Skip directly to search Skip directly to A to Z list Skip directly to site content
CDC Home

NIOSH Alert: Preventing Electrocutions During Work With Scaffolds Near Overhead Power Lines

CDC's National Institute for Occupational Safety and Health (NIOSH) periodically issues alerts on workplace hazards that have caused death or serious injury to workers. One such alert, Preventing Electrocutions During Work with Scaffolds Near Overhead Power Lines (1), was recently released and is now available to the public. * This alert describes 13 deaths that occurred in six separate incidents when workers erected or moved scaffolds that came into contact with energized, overhead power lines or when they contacted overhead power lines with conductive tools or materials while working on scaffolds.

At least 6500 traumatic work-related deaths occur each year in the United States (2). An estimated 7% of these fatalities are electrocutions. From 1980 through 1986, at least 25 deaths resulted when workers contacted overhead power lines while erecting or moving scaffolds or while using conductive tools on scaffolds. Many occupational groups (e.g., brickmasons, carpenters, painters, construction laborers, and plasterers) are at risk for electrocution because their jobs involve working from scaffolds near overhead power lines (2).

To prevent such electrocutions, NIOSH included recommendations in the alert to be followed by employers, managers, supervisors, and workers where scaffolds and conductive tools or materials are used near overhead power lines. These recommendations include requirements mandated in current and proposed Occupational Safety and Health Administration regulations for the construction industry.


  1. NIOSH. NIOSH alert: request for assistance in preventing electrocutions during work with scaffolds near overhead power lines. Cincinnati: US Department of Health and Human Services, Public Health Service, CDC, NIOSH, 1991; DHHS publication no. (NIOSH)91-110.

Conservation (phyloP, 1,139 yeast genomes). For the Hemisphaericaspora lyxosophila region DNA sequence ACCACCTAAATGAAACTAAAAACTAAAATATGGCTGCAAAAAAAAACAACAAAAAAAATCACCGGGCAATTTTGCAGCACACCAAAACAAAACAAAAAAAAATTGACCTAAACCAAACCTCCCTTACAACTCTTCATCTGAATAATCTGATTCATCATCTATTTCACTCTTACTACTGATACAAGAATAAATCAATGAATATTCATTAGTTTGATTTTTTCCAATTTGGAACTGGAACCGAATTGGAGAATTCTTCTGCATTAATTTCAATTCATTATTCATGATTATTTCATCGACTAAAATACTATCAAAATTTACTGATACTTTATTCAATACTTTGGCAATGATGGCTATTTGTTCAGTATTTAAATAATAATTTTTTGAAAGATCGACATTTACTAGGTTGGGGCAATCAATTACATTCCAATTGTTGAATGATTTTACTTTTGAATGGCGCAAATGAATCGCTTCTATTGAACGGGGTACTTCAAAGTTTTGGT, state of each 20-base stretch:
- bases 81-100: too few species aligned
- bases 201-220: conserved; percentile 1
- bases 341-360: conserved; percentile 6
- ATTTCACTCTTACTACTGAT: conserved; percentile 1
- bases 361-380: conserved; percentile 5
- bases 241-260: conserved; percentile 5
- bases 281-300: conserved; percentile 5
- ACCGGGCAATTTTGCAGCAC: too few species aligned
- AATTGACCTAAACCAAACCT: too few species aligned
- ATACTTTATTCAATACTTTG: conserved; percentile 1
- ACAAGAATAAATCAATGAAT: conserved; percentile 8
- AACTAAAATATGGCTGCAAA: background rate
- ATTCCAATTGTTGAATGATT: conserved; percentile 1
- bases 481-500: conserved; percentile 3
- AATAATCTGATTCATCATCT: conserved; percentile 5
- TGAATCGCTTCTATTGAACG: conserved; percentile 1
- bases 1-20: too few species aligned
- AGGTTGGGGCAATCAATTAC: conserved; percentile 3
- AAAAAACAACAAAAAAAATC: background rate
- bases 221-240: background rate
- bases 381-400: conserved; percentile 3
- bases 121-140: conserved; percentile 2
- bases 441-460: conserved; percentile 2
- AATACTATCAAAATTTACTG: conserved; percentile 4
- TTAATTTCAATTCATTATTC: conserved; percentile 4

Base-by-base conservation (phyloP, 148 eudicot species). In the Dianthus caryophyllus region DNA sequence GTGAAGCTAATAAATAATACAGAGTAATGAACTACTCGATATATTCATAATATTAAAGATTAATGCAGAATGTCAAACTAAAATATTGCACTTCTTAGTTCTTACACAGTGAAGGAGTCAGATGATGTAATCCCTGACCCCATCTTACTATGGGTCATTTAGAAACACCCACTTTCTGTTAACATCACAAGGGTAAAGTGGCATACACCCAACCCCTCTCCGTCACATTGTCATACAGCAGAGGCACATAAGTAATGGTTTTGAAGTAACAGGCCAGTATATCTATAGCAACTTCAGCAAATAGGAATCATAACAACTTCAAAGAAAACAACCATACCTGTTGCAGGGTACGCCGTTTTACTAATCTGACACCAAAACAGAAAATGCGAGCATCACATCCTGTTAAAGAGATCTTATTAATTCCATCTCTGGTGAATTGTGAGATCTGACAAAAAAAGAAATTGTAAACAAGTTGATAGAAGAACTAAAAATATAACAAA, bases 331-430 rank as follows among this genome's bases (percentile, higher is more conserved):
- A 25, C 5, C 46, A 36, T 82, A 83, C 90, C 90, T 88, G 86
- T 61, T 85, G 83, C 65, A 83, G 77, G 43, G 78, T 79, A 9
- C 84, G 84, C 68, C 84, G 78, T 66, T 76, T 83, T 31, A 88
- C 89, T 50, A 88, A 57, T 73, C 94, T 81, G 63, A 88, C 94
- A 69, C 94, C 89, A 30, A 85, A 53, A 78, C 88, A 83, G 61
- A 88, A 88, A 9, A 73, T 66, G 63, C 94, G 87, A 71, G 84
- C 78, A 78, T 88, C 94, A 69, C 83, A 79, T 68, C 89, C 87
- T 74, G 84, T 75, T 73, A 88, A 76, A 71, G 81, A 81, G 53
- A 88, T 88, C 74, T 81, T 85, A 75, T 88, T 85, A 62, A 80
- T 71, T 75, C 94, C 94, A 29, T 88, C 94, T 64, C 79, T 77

2. NIOSH. National Traumatic Occupational Fatality (NTOF) database. Morgantown, West Virginia: US Department of Health and Human Services, Public Health Service, CDC, NIOSH, Division of Safety Research, 1991.

    • Single copies of this document are available without charge from the Information Dissemination Section, Division of Standards Development and Technology Transfer, NIOSH, 4676 Columbia Parkway, Cincinnati, OH 45226; telephone (513) 533-8287.

Use of trade names and commercial sources is for identification only and does not imply endorsement by the U.S. Department of Health and Human Services.

References to non-CDC sites on the Internet are provided as a service to MMWR readers and do not constitute or imply endorsement of these organizations or their programs by CDC or the U.S. Department of Health and Human Services. CDC is not responsible for the content of pages found at these sites. URL addresses listed in MMWR were current as of the date of publication.

All MMWR HTML versions of articles are electronic conversions from typeset documents. This conversion might result in character translation or format errors in the HTML version. Users are referred to the electronic PDF version ( and/or the original MMWR paper copy for printable versions of official text, figures, and tables. An original paper copy of this issue can be obtained from the Superintendent of Documents, U.S. Government Printing Office (GPO), Washington, DC 20402-9371; telephone: (202) 512-1800. Contact GPO for current prices.

**Questions or messages regarding errors in formatting should be addressed to The U.S. Government's Official Web PortalDepartment of Health and Human Services
Centers for Disease Control and Prevention   1600 Clifton Rd. Atlanta, GA 30333, USA
800-CDC-INFO (800-232-4636) TTY: (888) 232-6348 - Contact CDC–INFO
A-Z Index
  1. A
  2. B
  3. C
  4. D
  5. E
  6. F
  7. G
  8. H
  9. I
  10. J
  11. K
  12. L
  13. M
  14. N
  15. O
  16. P
  17. Q
  18. R
  19. S
  20. T
  21. U
  22. V
  23. W
  24. X
  25. Y
  26. Z
  27. #